Carnegie Corporation to Support Scaling Up of Education Innovation
New York, April 29, 2010 — Vartan Gregorian, President of Carnegie Corporation of New York, announced that the grantmaker is one of 12 foundation that will invest $506 million to stimulate and support innovations in the classroom, in school designs and system improvements to advance student learning. Carnegie expects a portion of its funds will be used to match strong proposals to the U.S. Department of Education’s $650 million Investing in Innovation (I3) program. The Corporation and other foundations have committed to dramatically improve student learning outcomes through innovation in education.
Read the multi-foundation announcement.
Commenting on the Department of Education’s efforts to build upon longstanding investments by Carnegie Corporation and other education funders, Vartan Gregorian said, “We applaud U.S. Secretary of Education Arne Duncan as he joins Carnegie Corporation and other funders in indentifying and supporting organizations with innovative, entrepreneurial strategies that are helping students perform with high levels of creative, scientific and technical knowledge and skills needed to compete in a global economy.”
Carnegie Corporation will seek to identify and fund proposals for new products, platforms and new types of organizations—including non-profit education entrepreneurs—to scale up innovations, including those that would result in more, and more effective math and science teachers in high need schools.
Carnegie Corporation’s response to nonprofit organizations requesting matching funds, as required by the Department of Education’s i3 program, will be informed by its longstanding and refined strategy for fostering the innovation education sector.
Carnegie Corporation and 11 other foundations have agreed to examine investment opportunities they receive via a new multi-foundation online application platform called the Foundation Registry i3. The new online application platform aims to simplify the private funding application process for potential grantees and increase access and visibility for new, especially smaller, applicants. It also aims to improve the ability for foundations to examine investment opportunities and better coordinate efforts with the Department of Education around the i3 Program. While Carnegie Corporation will review proposals submitted via the new online registry, it will continue to adhere to its own decision-making authority to determine which programs fit within its investment strategies.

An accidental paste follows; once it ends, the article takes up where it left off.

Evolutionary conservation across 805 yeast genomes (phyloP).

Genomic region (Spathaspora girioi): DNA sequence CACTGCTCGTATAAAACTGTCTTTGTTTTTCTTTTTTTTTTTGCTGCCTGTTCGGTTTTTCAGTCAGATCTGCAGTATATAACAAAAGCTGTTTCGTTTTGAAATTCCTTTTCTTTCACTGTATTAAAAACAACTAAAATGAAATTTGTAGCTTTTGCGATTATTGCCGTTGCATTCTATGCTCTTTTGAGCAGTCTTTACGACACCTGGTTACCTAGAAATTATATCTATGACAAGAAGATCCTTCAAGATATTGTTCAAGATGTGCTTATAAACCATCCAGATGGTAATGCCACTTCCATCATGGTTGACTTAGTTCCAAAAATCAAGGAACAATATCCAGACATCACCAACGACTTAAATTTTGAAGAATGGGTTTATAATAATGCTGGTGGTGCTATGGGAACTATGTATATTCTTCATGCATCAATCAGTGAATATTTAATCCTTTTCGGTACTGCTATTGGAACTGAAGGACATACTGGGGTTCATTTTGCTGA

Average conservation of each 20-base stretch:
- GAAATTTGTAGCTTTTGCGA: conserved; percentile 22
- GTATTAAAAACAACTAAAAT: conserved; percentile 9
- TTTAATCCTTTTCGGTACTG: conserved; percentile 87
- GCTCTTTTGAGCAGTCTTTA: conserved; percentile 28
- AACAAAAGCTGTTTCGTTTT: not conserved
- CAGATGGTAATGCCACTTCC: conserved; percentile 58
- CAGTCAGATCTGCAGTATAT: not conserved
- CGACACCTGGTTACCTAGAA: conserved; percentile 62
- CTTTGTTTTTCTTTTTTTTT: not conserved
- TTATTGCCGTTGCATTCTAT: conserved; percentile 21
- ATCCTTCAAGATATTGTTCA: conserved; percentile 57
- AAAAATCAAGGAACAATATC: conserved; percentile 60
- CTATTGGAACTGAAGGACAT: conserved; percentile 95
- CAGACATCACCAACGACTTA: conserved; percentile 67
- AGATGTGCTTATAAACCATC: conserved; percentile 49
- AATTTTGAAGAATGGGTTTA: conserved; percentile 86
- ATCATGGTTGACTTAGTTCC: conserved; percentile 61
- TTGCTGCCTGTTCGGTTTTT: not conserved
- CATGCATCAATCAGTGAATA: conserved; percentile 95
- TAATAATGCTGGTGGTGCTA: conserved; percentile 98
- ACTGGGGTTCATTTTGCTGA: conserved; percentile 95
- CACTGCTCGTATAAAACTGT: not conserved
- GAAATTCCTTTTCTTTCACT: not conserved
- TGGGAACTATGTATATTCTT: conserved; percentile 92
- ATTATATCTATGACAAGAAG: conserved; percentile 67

The Corporation’s innovation investments will include a focus on new designs that address the challenges of bringing those students that most schools have given up on to high levels of achievement and graduation often via alternative approaches which emphasize alternative pathways to graduation. To catalyze these changes, the foundation’s identifies non-profit organizations, often with an entrepreneurial approach to their work, to introduce innovation in school design, including higher standards of what should be taught and learned and quality data systems and accessibility of data to practitioners.
Two grants that exemplify Carnegie Corporation’s approach to fostering the innovation in the education sector are awards made to the New Tech Network ($2,000,000) and The New Teacher Project ($3,000,000).
The New Teacher Project works with districts and states to better evaluate teachers, retain the most effective ones, improve average performers, remove the least effective, and develop all teachers to their highest potential. To effect these changes, The New Teacher Project creates human-capital management systems—including differentiated professional development linked to meaningful evaluations, compensation, and retention or dismissal polices—for determining which new teachers advance in the profession, and which do not.
New Tech Network supports the start-up and implementation of innovative high schools marked by project-based learning in a technology-rich environment. There are now 40 New Tech High Schools in nine states, and plans call for the rapid expansion of New Tech schools over the next five years. Unlike students in traditional high schools where most teachers lecture and use textbooks as a teaching approach, teachers in New Tech high schools design rigorous, real-world projects tied to state and district standards, customizing them to their location and the interests of students. The result: a classroom environment where students are deeply engaged in learning and develop important skills such as critical thinking and collaboration.
Michele Cahill, Carnegie’s Vice-President, National Programs and Program Director, Urban Education, said that support for innovative new designs for schools and systems and investments in effective approaches for increasing the skills and quality of the K-12 workforce are core goals of the foundation’s work to create pathways to educational and economic opportunities. “By integrating technology and instruction, and using project-based learning, the New Tech model equips students with the know-how—including math and science skills—to enter and succeed in today’s economy.”
Cahill continued, “We hope to also identify—via the i3 registry—organizations that are working to ensure that decisions at the classroom, school, and district level are increasingly informed by qualitative and quantitative data.”